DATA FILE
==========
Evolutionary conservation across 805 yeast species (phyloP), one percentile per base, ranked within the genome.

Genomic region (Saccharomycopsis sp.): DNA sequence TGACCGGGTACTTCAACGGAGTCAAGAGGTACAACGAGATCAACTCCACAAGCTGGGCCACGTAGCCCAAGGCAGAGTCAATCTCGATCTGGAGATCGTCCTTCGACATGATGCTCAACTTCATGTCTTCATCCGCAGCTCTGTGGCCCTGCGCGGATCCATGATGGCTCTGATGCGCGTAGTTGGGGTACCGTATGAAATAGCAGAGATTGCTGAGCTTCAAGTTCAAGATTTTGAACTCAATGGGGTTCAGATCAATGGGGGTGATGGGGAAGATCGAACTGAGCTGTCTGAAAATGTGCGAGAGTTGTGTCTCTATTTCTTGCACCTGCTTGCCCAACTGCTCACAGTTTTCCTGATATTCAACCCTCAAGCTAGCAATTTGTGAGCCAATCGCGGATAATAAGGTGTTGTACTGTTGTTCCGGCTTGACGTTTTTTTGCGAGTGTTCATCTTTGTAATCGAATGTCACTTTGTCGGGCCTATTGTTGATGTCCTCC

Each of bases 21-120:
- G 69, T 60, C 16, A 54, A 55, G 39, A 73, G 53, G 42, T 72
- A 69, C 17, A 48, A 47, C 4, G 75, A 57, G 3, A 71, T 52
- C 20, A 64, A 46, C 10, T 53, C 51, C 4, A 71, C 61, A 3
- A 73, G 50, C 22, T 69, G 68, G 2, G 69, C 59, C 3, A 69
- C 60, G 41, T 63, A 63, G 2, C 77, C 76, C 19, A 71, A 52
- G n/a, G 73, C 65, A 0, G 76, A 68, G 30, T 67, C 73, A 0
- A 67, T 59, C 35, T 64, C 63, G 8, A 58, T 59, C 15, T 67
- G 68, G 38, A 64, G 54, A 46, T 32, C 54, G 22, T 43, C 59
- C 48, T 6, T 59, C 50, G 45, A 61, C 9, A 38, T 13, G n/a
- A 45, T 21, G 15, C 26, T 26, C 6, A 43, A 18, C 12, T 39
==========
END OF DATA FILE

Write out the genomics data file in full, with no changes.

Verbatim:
Evolutionary conservation across 805 yeast species (phyloP), one percentile per base, ranked within the genome.

Genomic region (Saccharomycopsis sp.): DNA sequence TGACCGGGTACTTCAACGGAGTCAAGAGGTACAACGAGATCAACTCCACAAGCTGGGCCACGTAGCCCAAGGCAGAGTCAATCTCGATCTGGAGATCGTCCTTCGACATGATGCTCAACTTCATGTCTTCATCCGCAGCTCTGTGGCCCTGCGCGGATCCATGATGGCTCTGATGCGCGTAGTTGGGGTACCGTATGAAATAGCAGAGATTGCTGAGCTTCAAGTTCAAGATTTTGAACTCAATGGGGTTCAGATCAATGGGGGTGATGGGGAAGATCGAACTGAGCTGTCTGAAAATGTGCGAGAGTTGTGTCTCTATTTCTTGCACCTGCTTGCCCAACTGCTCACAGTTTTCCTGATATTCAACCCTCAAGCTAGCAATTTGTGAGCCAATCGCGGATAATAAGGTGTTGTACTGTTGTTCCGGCTTGACGTTTTTTTGCGAGTGTTCATCTTTGTAATCGAATGTCACTTTGTCGGGCCTATTGTTGATGTCCTCC

Each of bases 21-120:
- G 69, T 60, C 16, A 54, A 55, G 39, A 73, G 53, G 42, T 72
- A 69, C 17, A 48, A 47, C 4, G 75, A 57, G 3, A 71, T 52
- C 20, A 64, A 46, C 10, T 53, C 51, C 4, A 71, C 61, A 3
- A 73, G 50, C 22, T 69, G 68, G 2, G 69, C 59, C 3, A 69
- C 60, G 41, T 63, A 63, G 2, C 77, C 76, C 19, A 71, A 52
- G n/a, G 73, C 65, A 0, G 76, A 68, G 30, T 67, C 73, A 0
- A 67, T 59, C 35, T 64, C 63, G 8, A 58, T 59, C 15, T 67
- G 68, G 38, A 64, G 54, A 46, T 32, C 54, G 22, T 43, C 59
- C 48, T 6, T 59, C 50, G 45, A 61, C 9, A 38, T 13, G n/a
- A 45, T 21, G 15, C 26, T 26, C 6, A 43, A 18, C 12, T 39